We’ve all known someone who became an uber collector and went over the edge. Soon, before the well intentioned person knew it the collection turned from a wise investment to a financial pit and an then a painful obsession.
I have to admit I had my own select tiny obsession when my daughter was young and I bought cases of baseball cards that I was convinced would become very valuable in 20 years and help to fund some future necessary expense. After 20 years I sold the cases for $100. Lesson learned.
The Robinson family spent a bit more than I did. A cool $100,000 went into their collection obsession.
When it comes to debt from collecting the key to learn is the spending is never about the thing, but about the thrill of the hunt. Yea, the excitement of the hunt for the collectible is the real brain chemistry charge that becomes the drug.
How many Beanie Babies are we talking about, well 15,000-20,000 or so Beanie Babies comprise the prized Robinson collection. Who knows, maybe the damn things will rise in value to recoup some of the investment. The fear is hanging on to a sinking investment in hopes it will pay off at one point in the future is, well, most often fools gold and just loss aversion.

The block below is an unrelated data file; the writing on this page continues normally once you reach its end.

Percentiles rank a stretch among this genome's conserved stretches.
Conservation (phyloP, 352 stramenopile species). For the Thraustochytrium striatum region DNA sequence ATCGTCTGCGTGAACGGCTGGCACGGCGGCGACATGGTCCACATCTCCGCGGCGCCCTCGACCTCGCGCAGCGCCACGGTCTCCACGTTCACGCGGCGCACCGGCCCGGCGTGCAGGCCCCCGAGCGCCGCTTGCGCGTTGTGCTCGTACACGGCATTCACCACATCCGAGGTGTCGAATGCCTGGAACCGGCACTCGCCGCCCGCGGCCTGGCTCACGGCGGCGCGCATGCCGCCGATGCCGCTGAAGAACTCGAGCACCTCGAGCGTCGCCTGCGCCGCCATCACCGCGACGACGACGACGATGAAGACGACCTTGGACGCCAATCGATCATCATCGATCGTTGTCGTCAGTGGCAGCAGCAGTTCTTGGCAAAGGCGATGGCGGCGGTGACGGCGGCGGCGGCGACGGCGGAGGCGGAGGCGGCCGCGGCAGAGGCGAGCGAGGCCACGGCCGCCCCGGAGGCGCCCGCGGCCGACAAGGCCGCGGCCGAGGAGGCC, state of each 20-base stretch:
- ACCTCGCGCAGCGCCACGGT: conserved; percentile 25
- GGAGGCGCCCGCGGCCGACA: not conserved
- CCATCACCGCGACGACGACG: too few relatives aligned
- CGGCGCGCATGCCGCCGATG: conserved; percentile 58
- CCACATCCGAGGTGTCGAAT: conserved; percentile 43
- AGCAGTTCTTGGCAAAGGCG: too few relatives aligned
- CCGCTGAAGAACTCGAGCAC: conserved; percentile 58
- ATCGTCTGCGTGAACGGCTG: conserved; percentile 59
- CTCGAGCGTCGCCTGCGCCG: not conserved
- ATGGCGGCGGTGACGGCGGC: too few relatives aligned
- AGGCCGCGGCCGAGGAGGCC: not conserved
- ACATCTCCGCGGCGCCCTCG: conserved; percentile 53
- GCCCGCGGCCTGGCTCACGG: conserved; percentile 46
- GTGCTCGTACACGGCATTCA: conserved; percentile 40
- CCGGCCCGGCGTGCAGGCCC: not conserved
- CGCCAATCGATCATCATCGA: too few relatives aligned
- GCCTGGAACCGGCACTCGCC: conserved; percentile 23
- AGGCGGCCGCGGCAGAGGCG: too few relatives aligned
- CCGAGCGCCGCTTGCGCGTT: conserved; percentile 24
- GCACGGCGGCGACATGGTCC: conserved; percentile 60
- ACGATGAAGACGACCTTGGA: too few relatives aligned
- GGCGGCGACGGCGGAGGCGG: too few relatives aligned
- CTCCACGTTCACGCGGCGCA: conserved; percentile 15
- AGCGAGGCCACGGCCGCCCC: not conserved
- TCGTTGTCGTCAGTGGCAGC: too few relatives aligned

In economics and decision theory, loss aversion refers to people’s tendency to strongly prefer avoiding losses to acquiring gains. Some studies suggest that losses are twice as powerful, psychologically, as gains.
If there is any lesson to be learned from collecting or investing it is what Neil Patel observes, the real money should be made on the buy, not the sell. See his excellent article 7 Lessons Learned From Losing $739,135 In Bad Investments.